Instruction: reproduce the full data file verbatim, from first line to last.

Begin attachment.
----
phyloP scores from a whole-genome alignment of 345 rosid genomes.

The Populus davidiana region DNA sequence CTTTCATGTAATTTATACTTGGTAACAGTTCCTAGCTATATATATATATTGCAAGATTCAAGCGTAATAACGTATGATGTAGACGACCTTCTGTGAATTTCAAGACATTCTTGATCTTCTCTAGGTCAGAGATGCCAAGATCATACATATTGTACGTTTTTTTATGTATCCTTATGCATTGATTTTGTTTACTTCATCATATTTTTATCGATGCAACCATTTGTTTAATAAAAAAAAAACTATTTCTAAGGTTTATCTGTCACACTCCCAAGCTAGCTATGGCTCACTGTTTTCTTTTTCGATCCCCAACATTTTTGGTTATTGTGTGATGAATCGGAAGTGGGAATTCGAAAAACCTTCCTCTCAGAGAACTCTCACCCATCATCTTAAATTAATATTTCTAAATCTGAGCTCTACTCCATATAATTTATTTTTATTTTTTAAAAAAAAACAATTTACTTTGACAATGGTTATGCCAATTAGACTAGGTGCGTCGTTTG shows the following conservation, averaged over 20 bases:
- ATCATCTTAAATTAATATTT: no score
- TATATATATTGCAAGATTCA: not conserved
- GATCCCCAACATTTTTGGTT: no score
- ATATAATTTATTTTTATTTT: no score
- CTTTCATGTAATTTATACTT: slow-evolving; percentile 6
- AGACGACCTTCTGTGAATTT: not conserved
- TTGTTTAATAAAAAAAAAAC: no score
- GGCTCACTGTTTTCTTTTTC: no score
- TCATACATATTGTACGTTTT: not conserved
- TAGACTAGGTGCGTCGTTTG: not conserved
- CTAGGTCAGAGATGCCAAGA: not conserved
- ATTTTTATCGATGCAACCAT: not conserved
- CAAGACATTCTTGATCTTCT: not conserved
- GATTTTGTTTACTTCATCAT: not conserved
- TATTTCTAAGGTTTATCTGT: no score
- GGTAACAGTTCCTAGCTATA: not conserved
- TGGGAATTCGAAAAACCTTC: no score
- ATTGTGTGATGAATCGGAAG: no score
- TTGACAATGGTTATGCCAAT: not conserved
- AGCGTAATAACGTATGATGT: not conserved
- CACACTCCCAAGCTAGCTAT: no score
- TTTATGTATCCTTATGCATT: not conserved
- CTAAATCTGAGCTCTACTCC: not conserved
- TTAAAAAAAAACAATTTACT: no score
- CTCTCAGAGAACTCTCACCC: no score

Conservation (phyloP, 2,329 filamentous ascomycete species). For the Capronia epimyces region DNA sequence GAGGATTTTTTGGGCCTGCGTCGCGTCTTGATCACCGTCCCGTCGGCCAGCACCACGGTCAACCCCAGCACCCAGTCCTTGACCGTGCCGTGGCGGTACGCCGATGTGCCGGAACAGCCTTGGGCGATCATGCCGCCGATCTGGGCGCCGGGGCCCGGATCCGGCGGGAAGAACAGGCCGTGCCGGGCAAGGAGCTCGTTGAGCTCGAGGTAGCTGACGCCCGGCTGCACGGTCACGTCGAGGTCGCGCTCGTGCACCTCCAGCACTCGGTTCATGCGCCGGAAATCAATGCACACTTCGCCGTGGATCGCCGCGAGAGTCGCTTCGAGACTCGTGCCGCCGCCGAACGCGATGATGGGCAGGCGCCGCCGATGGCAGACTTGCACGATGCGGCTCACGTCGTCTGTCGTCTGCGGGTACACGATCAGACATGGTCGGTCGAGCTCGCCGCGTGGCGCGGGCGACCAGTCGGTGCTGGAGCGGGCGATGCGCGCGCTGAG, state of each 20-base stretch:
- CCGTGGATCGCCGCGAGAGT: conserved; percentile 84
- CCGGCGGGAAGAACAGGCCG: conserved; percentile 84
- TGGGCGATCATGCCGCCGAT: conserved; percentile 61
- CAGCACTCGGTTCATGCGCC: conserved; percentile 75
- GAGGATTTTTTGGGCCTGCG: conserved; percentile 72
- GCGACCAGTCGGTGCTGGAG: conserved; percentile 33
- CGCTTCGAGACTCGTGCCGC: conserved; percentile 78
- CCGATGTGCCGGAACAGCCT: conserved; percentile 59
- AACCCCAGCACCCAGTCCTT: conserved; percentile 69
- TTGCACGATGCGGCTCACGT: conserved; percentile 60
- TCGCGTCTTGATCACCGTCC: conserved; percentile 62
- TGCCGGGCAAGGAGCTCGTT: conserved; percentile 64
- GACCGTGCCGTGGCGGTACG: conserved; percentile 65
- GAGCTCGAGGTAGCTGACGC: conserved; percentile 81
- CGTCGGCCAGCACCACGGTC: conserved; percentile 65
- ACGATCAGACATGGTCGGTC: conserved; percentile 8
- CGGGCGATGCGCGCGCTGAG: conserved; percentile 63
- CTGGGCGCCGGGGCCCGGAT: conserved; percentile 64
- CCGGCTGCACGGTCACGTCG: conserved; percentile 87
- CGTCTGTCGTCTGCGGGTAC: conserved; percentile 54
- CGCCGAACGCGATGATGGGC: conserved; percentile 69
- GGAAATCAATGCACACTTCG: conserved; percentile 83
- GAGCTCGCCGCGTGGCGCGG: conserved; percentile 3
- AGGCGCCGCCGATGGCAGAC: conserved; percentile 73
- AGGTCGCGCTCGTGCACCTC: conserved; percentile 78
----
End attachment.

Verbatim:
phyloP scores from a whole-genome alignment of 345 rosid genomes.

The Populus davidiana region DNA sequence CTTTCATGTAATTTATACTTGGTAACAGTTCCTAGCTATATATATATATTGCAAGATTCAAGCGTAATAACGTATGATGTAGACGACCTTCTGTGAATTTCAAGACATTCTTGATCTTCTCTAGGTCAGAGATGCCAAGATCATACATATTGTACGTTTTTTTATGTATCCTTATGCATTGATTTTGTTTACTTCATCATATTTTTATCGATGCAACCATTTGTTTAATAAAAAAAAAACTATTTCTAAGGTTTATCTGTCACACTCCCAAGCTAGCTATGGCTCACTGTTTTCTTTTTCGATCCCCAACATTTTTGGTTATTGTGTGATGAATCGGAAGTGGGAATTCGAAAAACCTTCCTCTCAGAGAACTCTCACCCATCATCTTAAATTAATATTTCTAAATCTGAGCTCTACTCCATATAATTTATTTTTATTTTTTAAAAAAAAACAATTTACTTTGACAATGGTTATGCCAATTAGACTAGGTGCGTCGTTTG shows the following conservation, averaged over 20 bases:
- ATCATCTTAAATTAATATTT: no score
- TATATATATTGCAAGATTCA: not conserved
- GATCCCCAACATTTTTGGTT: no score
- ATATAATTTATTTTTATTTT: no score
- CTTTCATGTAATTTATACTT: slow-evolving; percentile 6
- AGACGACCTTCTGTGAATTT: not conserved
- TTGTTTAATAAAAAAAAAAC: no score
- GGCTCACTGTTTTCTTTTTC: no score
- TCATACATATTGTACGTTTT: not conserved
- TAGACTAGGTGCGTCGTTTG: not conserved
- CTAGGTCAGAGATGCCAAGA: not conserved
- ATTTTTATCGATGCAACCAT: not conserved
- CAAGACATTCTTGATCTTCT: not conserved
- GATTTTGTTTACTTCATCAT: not conserved
- TATTTCTAAGGTTTATCTGT: no score
- GGTAACAGTTCCTAGCTATA: not conserved
- TGGGAATTCGAAAAACCTTC: no score
- ATTGTGTGATGAATCGGAAG: no score
- TTGACAATGGTTATGCCAAT: not conserved
- AGCGTAATAACGTATGATGT: not conserved
- CACACTCCCAAGCTAGCTAT: no score
- TTTATGTATCCTTATGCATT: not conserved
- CTAAATCTGAGCTCTACTCC: not conserved
- TTAAAAAAAAACAATTTACT: no score
- CTCTCAGAGAACTCTCACCC: no score

Conservation (phyloP, 2,329 filamentous ascomycete species). For the Capronia epimyces region DNA sequence GAGGATTTTTTGGGCCTGCGTCGCGTCTTGATCACCGTCCCGTCGGCCAGCACCACGGTCAACCCCAGCACCCAGTCCTTGACCGTGCCGTGGCGGTACGCCGATGTGCCGGAACAGCCTTGGGCGATCATGCCGCCGATCTGGGCGCCGGGGCCCGGATCCGGCGGGAAGAACAGGCCGTGCCGGGCAAGGAGCTCGTTGAGCTCGAGGTAGCTGACGCCCGGCTGCACGGTCACGTCGAGGTCGCGCTCGTGCACCTCCAGCACTCGGTTCATGCGCCGGAAATCAATGCACACTTCGCCGTGGATCGCCGCGAGAGTCGCTTCGAGACTCGTGCCGCCGCCGAACGCGATGATGGGCAGGCGCCGCCGATGGCAGACTTGCACGATGCGGCTCACGTCGTCTGTCGTCTGCGGGTACACGATCAGACATGGTCGGTCGAGCTCGCCGCGTGGCGCGGGCGACCAGTCGGTGCTGGAGCGGGCGATGCGCGCGCTGAG, state of each 20-base stretch:
- CCGTGGATCGCCGCGAGAGT: conserved; percentile 84
- CCGGCGGGAAGAACAGGCCG: conserved; percentile 84
- TGGGCGATCATGCCGCCGAT: conserved; percentile 61
- CAGCACTCGGTTCATGCGCC: conserved; percentile 75
- GAGGATTTTTTGGGCCTGCG: conserved; percentile 72
- GCGACCAGTCGGTGCTGGAG: conserved; percentile 33
- CGCTTCGAGACTCGTGCCGC: conserved; percentile 78
- CCGATGTGCCGGAACAGCCT: conserved; percentile 59
- AACCCCAGCACCCAGTCCTT: conserved; percentile 69
- TTGCACGATGCGGCTCACGT: conserved; percentile 60
- TCGCGTCTTGATCACCGTCC: conserved; percentile 62
- TGCCGGGCAAGGAGCTCGTT: conserved; percentile 64
- GACCGTGCCGTGGCGGTACG: conserved; percentile 65
- GAGCTCGAGGTAGCTGACGC: conserved; percentile 81
- CGTCGGCCAGCACCACGGTC: conserved; percentile 65
- ACGATCAGACATGGTCGGTC: conserved; percentile 8
- CGGGCGATGCGCGCGCTGAG: conserved; percentile 63
- CTGGGCGCCGGGGCCCGGAT: conserved; percentile 64
- CCGGCTGCACGGTCACGTCG: conserved; percentile 87
- CGTCTGTCGTCTGCGGGTAC: conserved; percentile 54
- CGCCGAACGCGATGATGGGC: conserved; percentile 69
- GGAAATCAATGCACACTTCG: conserved; percentile 83
- GAGCTCGCCGCGTGGCGCGG: conserved; percentile 3
- AGGCGCCGCCGATGGCAGAC: conserved; percentile 73
- AGGTCGCGCTCGTGCACCTC: conserved; percentile 78